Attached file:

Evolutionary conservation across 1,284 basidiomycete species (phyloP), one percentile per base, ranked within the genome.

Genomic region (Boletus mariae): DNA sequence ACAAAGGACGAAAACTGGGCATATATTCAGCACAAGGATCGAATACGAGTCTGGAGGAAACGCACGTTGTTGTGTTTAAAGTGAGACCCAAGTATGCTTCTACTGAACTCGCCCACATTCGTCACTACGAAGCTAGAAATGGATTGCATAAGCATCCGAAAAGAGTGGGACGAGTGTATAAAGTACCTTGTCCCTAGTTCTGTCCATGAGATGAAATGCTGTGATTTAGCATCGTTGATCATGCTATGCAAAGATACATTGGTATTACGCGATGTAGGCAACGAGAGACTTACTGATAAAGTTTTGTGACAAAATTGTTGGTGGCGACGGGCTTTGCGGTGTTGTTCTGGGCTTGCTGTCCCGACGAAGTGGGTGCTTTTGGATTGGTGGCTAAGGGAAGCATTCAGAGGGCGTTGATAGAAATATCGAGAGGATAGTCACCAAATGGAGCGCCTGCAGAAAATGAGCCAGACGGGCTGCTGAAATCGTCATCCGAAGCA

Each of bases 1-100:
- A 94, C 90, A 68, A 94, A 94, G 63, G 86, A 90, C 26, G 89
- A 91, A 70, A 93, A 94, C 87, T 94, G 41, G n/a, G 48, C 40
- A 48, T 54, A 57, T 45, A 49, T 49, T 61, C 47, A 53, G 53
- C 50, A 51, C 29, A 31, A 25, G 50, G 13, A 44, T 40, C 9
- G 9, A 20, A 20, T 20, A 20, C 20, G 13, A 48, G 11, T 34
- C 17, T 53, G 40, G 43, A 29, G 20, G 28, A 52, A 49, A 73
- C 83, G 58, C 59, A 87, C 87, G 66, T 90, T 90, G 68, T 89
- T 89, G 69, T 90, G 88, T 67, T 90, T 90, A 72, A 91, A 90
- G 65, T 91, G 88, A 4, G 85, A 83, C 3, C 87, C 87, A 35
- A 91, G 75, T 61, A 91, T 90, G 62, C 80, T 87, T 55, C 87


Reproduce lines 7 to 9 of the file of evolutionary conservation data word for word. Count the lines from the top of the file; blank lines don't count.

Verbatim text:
- C 50, A 51, C 29, A 31, A 25, G 50, G 13, A 44, T 40, C 9
- G 9, A 20, A 20, T 20, A 20, C 20, G 13, A 48, G 11, T 34
- C 17, T 53, G 40, G 43, A 29, G 20, G 28, A 52, A 49, A 73